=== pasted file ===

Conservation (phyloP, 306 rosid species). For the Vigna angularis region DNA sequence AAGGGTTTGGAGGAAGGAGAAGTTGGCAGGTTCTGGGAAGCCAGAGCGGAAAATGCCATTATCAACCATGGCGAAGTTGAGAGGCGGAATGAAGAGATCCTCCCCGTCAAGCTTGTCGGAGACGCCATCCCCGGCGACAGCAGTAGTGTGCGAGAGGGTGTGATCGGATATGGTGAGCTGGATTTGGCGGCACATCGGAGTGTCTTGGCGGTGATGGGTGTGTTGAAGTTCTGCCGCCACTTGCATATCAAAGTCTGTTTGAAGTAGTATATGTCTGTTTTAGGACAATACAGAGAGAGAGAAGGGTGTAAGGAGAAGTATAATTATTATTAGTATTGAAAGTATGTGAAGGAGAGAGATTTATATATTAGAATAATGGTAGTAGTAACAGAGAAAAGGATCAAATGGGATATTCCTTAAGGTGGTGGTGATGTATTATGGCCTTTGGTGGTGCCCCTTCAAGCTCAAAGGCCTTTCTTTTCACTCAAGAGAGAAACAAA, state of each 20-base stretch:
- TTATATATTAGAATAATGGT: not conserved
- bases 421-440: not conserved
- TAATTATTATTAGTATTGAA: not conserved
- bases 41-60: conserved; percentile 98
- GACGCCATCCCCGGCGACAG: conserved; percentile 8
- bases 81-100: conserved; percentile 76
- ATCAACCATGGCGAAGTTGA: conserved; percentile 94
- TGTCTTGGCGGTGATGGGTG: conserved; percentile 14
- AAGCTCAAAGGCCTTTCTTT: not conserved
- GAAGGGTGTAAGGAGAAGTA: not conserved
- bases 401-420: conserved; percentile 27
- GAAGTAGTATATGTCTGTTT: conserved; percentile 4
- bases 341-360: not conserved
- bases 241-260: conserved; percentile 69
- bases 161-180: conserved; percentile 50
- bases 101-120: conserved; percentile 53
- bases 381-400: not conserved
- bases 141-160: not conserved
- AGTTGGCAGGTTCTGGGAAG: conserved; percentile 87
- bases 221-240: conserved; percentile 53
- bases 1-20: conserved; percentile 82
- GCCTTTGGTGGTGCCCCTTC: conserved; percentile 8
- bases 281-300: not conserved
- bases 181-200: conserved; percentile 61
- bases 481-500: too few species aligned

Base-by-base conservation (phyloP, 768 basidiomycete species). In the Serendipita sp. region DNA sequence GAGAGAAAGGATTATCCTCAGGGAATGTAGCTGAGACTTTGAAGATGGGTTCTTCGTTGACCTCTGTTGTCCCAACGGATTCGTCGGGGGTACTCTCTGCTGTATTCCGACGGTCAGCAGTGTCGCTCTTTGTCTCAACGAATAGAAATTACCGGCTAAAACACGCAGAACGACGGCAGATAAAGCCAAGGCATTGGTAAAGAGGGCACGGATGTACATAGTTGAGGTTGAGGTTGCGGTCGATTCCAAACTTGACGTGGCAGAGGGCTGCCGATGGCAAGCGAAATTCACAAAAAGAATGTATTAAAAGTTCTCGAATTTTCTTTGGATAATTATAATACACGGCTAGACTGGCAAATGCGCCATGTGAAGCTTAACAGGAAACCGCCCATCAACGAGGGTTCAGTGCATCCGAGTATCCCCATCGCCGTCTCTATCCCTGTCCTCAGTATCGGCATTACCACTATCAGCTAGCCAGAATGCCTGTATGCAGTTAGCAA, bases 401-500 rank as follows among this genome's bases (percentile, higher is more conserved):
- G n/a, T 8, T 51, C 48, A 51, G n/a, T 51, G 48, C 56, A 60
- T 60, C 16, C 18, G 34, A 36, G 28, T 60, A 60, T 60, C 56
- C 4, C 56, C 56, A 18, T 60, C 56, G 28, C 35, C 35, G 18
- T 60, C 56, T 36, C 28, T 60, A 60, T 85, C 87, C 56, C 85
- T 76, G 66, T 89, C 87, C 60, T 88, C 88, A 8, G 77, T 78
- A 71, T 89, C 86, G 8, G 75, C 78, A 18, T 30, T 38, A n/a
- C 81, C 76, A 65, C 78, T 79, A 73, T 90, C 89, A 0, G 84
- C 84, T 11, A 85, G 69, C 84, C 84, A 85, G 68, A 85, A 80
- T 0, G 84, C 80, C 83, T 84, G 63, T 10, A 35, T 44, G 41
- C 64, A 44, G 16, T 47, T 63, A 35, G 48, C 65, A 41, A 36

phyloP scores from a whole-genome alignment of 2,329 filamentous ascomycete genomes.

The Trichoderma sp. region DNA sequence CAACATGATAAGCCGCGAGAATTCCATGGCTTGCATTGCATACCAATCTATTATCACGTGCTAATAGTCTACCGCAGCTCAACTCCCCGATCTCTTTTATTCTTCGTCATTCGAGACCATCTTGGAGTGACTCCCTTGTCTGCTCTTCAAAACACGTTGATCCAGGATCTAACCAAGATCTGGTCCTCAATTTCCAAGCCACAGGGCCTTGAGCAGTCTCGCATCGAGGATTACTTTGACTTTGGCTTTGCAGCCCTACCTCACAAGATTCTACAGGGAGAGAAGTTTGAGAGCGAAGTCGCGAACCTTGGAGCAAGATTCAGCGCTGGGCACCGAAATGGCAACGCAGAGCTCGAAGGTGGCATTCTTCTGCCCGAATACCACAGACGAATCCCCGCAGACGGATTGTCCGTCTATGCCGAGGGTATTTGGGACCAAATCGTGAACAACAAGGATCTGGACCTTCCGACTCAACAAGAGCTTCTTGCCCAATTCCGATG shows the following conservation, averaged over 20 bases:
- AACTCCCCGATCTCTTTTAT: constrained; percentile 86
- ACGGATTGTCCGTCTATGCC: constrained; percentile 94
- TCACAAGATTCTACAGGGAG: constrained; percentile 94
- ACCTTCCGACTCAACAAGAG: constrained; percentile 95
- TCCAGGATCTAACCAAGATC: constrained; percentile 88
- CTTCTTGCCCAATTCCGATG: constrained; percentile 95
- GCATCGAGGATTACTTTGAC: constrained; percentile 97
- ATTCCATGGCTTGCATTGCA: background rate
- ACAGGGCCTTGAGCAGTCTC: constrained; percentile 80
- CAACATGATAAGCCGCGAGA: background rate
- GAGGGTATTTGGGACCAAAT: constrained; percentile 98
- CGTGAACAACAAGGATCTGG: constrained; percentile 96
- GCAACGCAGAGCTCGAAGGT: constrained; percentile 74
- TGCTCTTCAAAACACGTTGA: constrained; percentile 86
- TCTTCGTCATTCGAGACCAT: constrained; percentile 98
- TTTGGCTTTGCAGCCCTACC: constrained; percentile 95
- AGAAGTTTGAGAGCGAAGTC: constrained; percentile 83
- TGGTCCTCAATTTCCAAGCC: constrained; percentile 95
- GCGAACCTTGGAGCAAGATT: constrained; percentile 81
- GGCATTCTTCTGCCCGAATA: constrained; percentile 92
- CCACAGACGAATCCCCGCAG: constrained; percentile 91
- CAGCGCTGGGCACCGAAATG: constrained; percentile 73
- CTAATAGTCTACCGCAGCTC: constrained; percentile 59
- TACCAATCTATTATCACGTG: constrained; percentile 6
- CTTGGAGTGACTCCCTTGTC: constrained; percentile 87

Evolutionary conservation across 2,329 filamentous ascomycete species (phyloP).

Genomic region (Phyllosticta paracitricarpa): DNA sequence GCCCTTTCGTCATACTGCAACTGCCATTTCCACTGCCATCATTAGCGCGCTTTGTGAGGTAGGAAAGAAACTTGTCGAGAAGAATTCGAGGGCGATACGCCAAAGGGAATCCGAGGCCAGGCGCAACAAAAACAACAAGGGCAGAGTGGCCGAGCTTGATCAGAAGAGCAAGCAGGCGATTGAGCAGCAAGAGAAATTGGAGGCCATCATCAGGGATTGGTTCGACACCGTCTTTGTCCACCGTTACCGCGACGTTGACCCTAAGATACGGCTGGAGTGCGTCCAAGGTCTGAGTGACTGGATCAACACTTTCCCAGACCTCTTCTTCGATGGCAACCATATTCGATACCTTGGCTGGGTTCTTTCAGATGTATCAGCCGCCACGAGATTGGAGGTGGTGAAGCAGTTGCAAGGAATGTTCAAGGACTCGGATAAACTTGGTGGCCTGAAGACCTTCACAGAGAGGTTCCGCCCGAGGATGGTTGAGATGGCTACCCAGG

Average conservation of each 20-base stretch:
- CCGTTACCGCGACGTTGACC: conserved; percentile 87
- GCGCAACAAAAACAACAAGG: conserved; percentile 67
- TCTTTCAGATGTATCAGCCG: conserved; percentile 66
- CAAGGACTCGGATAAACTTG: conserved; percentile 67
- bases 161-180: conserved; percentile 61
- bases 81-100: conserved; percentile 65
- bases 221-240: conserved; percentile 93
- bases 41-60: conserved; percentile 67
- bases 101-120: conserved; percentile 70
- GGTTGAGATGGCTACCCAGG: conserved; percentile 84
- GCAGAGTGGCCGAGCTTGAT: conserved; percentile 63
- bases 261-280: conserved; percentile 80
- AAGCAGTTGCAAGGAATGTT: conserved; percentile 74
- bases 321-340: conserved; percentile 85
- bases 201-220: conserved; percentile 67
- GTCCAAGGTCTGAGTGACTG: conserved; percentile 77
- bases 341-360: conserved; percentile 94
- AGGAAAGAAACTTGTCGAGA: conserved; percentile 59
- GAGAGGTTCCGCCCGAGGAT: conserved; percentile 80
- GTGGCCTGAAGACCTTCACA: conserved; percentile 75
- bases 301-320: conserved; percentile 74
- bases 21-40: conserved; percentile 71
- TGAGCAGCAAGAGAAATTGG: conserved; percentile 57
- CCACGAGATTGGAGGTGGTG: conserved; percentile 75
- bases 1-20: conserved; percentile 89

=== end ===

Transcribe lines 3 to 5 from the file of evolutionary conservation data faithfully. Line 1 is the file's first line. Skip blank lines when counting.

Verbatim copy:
- bases 421-440: not conserved
- TAATTATTATTAGTATTGAA: not conserved
- bases 41-60: conserved; percentile 98